News & Events
Miraloma Life: January 2010
- Best Ever Holiday Party and Pot-Luck Cook-Off
- Laguna Honda Hospital Policy Questions—Part 1*
- Clean Out the Medicine Cabinet But Dispose of Drugs Properly
- Coping With Winter Weather
- From The Legal Files: What is a Living Trust?
- Highlights from the MPIC Board Meeting of December 3, 2009
Best Ever Holiday Party and Pot-Luck Cook-Off
by Dan Liberthson
Miraloma Park residents made this year’s Holiday bash the very best we’ve ever had. The Laura Lee Brown and Company band played holiday favorites and popular songs for over 100 folks attending, an all-time record number—from the most senior of seniors to the most junior of juniors, and even a canine buddy. Thirty-seven home-cooked dishes graced the goodie table, supported by ham, roast beef, turkey, champagne punch, and wines provided by the MPIC.
More than a dozen kids were entranced by Boswick the Clown, who delighted adults as well with his loving and wacky antics. This delightful holiday celebration was the creation of our community, without whose generous and tasty culinary contributions and joyful presence we on the MPIC Board could have stood on our heads and spat jelly beans but never managed to assemble such a wonderful crowd for such a lovely event. We thank you, fellow Miralomans, for demonstrating what we on your Board strive above all to enhance and encourage—our community spirit, a shared feeling of belonging and contributing to one another’s happiness and well-being that only you can create.
Everyone who attended this joyous celebration was a winner, and we all made each other winners simply by being there and celebrating together—but following are those whose tasty treats made them, by popular vote, Holiday Cook-Off Prize Winners for 2009.
The MPIC Board and the entire Miraloma Park community are grateful to our local merchants in Miraloma Park, Glen Park, and West Portal, for donating the prizes for our Holiday Cook-Off Celebration and for serving us year round with all the fine wares and foods that make life in Miraloma Park a pleasure. Let’s all prioritize these neighborhood merchants as we shop, and so reward their community spirit by favoring them with our patronage.
- Bird and Beckett Books and Records (Glen Park)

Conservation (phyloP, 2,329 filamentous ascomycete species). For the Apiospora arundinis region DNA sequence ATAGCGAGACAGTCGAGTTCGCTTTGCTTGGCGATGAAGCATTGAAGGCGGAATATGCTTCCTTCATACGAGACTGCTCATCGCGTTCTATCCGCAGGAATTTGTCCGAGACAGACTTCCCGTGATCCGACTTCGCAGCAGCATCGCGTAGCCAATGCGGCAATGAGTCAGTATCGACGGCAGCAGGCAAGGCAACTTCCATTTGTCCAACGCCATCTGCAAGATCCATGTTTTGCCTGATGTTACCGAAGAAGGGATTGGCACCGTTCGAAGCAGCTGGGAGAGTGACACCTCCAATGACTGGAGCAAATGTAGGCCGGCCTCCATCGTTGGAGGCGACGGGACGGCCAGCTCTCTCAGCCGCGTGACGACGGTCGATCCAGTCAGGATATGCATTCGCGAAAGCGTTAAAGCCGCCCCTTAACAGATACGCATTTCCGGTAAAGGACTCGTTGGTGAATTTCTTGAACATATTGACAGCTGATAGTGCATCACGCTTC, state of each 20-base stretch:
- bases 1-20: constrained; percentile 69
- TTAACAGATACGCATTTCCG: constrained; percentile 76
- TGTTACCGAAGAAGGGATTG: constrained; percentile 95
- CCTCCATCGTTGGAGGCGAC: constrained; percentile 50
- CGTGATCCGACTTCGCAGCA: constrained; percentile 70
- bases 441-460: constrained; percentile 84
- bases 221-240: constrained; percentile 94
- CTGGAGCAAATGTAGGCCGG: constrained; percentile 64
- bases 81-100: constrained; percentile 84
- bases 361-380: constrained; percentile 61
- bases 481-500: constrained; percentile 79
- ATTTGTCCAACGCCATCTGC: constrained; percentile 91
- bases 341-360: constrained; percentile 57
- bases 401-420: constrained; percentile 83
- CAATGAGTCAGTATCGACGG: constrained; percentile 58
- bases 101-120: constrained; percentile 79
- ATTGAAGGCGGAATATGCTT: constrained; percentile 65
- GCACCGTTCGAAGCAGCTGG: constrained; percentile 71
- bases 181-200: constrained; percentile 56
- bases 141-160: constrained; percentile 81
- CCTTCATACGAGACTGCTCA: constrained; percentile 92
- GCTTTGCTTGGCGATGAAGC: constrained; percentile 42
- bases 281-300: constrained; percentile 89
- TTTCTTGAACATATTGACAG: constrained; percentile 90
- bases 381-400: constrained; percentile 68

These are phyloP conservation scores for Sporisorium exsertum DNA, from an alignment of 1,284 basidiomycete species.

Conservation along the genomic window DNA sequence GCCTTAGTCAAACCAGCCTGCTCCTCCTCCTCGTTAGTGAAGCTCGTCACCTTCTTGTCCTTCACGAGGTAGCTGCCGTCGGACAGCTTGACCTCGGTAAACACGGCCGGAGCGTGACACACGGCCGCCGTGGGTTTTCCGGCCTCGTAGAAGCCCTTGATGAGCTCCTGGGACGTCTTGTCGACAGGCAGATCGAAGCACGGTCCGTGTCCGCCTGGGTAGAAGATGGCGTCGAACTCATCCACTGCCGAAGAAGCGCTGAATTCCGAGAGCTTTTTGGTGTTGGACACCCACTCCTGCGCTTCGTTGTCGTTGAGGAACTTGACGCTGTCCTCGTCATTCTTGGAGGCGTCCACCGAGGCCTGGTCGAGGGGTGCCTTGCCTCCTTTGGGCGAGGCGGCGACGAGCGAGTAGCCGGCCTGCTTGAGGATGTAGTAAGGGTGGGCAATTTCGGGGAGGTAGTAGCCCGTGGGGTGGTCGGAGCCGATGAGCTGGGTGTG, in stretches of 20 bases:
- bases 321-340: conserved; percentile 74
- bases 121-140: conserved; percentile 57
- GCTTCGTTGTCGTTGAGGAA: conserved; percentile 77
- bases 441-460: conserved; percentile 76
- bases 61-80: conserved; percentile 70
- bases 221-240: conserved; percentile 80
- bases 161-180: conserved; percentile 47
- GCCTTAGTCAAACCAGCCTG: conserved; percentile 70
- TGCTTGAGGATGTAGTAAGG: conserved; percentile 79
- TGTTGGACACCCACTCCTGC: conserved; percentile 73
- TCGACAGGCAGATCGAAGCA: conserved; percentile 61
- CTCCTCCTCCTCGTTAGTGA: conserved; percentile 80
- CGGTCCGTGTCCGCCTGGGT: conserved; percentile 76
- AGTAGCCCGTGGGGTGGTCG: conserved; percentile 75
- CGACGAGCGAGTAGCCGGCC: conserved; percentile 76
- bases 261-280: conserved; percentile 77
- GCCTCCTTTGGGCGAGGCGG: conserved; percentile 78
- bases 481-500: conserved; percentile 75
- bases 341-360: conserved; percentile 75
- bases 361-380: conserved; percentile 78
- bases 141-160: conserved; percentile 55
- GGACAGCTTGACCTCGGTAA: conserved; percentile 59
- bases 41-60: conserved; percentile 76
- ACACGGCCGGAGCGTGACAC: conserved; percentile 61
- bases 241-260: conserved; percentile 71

- Canyon Market (Glen Park)
- Cheese Boutique (Glen Park)
- Destination Baking (Glen Park)
- Glen Park Hardware
- Glen Park Nails
- Mollie Stones Portola (a special thanks for Mollie’s generous contribution of four gift certificates and accompanying gift baskets)
- Papenhausen Hardware (West Portal)
- Perch Gifts (Glen Park)
- Shaw’s Candies and Icecream (West Portal)
Following are recipes for two of the first prize winning Cook-Off dishes. We invite all other prize winners to submit their recipes for publication in the Miraloma Life throughout the year as space permits. Please take this opportunity to share your recipe with your neighbors, so even more people get to enjoy it. Submit your recipe to the Miraloma Life as noted on the last page, bottom right; if you email your submission, please put “Recipe” in the subject line.
Appetizer: Salsa Polenta, by Joanne Whitney
Bring 6 cups of chicken broth mixed with 6 cups of water (12 cups total) to a gentle boil. Slowly pour in 3 cups of polenta and heat, stirring until polenta is thickened (about 20 to 30 minutes). Add 6 tablespoons of unsalted butter and stir.
Grease the bottom of two large baking pans with butter and evenly distribute the polenta between them. Layers should be around 1 inch thick. Bake at 350º F for 1 hour. Cool.
Cover the top of each polenta tray with 12 ounces of soft goat cheese, such Laura Chenel or Pyramide (24 ounces of cheese total). Cover the goat cheese with a half an inch of salsa. Cut into 2 inch squares.
Entrée: Carl’s Macaroni and Cheese Recipe, by Thad Sauvain
Two 8 oz blocks of sharp cheddar cheese (or package of shredded cheddar)
One 8 oz block of gruyere
One 16 oz box of macaroni noodles
1 1/2 cups milk
1 minced onion (yellow or white)
3 tbsp flour
1 stick of butter or margarine
salt/pepper to taste
Preheat oven to 350º F. Boil noodles until tender and set aside. Slice cheese, unless already shredded. In a quart-size pan, brown the butter, flour, and minced onion. Beat eggs and milk together and add to pan, stirring to thicken. Then add half the cheddar and half the gruyere to the mixture. When the cheese has melted, add the macaroni and stir.
Place the mixture in casserole dish, layer with the remaining half of the cheese, and sprinkle the top with salt, pepper, and paprika. Bake for 40-45 minutes until the top is golden brown but not dry. Serve warm.
Laguna Honda Hospital Policy Questions—Part 1*
by George Wooding, President, West of Twin Peaks Central Council
Policy decisions regarding Laguna Honda Hospital (LHH) are going on behind the scenes. Miraloma Park residents and the City’s voting public are not aware of these decisions because the City doesn’t want to use the hospital for the purposes presented to voters in 1999 to gain passage of the bond measure to rebuild LHH. Of course, the City doesn’t want to tell you about this.